I’m not sure I’ve seen a review that used “salinity” to refer to an aroma (perhaps because salt doesn’t have one!). I think it’s used for flavors.

The smell of the ocean is real, but I don’t think that’s salt. Anyone know what it is? Seaweed? Dead fish?

I’m with you, Keith, on the graphite/pencil lead. In my internal wine vocabulary, this descriptor has nothing to do with the cedar wood pencil itself.

Surely fleur de sel has an aroma? Our interactions with these components are never pure and rarely direct in terms of chemistry. Taste and smell are often interchangeable (if not the same depending on who you ask).

The danger with trying to approach these sensory experiences scientifically is that it often proves too much. Now we’re left questioning whether we’re tasting anything at all, and hundreds or thousands of experiences are figured to be mere illusion.

ummmm… no.

That’s not my intention at all. Cedar has a distinct scent; salt has a distinct taste. No one is denying that. Likewise with black currants, oak, butter. We all know what those mean in a wine. I just wanted to flag some usages that I think are in most cases either meaningless blather, sloppy language alluding to something that’s quite distinct (graphite for cedar) or pseudo-technical (salinity for salty, where if you use the ordinary term, you might ask yourself if the wine really does taste salty).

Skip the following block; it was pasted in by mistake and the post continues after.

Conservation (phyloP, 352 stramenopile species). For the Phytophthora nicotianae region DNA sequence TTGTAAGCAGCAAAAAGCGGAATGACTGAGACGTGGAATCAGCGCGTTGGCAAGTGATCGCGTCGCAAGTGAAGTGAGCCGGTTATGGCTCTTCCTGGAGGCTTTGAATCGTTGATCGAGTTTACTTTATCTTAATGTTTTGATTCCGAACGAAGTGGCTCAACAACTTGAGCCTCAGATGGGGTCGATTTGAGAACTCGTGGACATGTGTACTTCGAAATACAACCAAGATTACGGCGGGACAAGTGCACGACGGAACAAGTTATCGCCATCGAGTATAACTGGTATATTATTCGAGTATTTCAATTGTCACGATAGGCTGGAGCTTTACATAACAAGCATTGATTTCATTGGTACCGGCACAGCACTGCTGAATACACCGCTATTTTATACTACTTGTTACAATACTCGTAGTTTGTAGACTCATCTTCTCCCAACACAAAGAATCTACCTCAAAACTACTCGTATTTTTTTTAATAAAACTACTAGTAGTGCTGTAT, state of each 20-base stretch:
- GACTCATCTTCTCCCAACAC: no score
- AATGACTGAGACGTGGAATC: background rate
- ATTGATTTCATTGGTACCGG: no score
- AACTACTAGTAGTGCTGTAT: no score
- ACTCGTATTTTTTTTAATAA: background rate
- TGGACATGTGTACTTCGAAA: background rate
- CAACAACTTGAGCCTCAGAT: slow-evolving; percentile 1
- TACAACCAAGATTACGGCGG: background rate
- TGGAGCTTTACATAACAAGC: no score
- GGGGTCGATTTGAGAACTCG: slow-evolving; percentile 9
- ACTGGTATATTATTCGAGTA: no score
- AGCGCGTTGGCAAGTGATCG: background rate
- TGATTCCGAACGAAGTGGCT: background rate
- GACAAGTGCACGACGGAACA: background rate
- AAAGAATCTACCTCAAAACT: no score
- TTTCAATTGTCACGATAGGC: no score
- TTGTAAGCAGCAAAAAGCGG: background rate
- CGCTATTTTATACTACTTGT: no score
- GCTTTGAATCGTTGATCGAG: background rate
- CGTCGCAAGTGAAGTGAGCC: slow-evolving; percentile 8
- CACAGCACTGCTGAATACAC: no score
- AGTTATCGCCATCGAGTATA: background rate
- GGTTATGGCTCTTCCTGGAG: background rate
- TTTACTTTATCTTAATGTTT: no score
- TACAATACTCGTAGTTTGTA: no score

Ive been guilty of using graphite when in fact, it was pencil lead or steely or flint. No more. Saline character seems prevalent in some champagnes and white wines and I refer to it when its there on my palate.

I bet this thread will do wonders for soft pencil sales.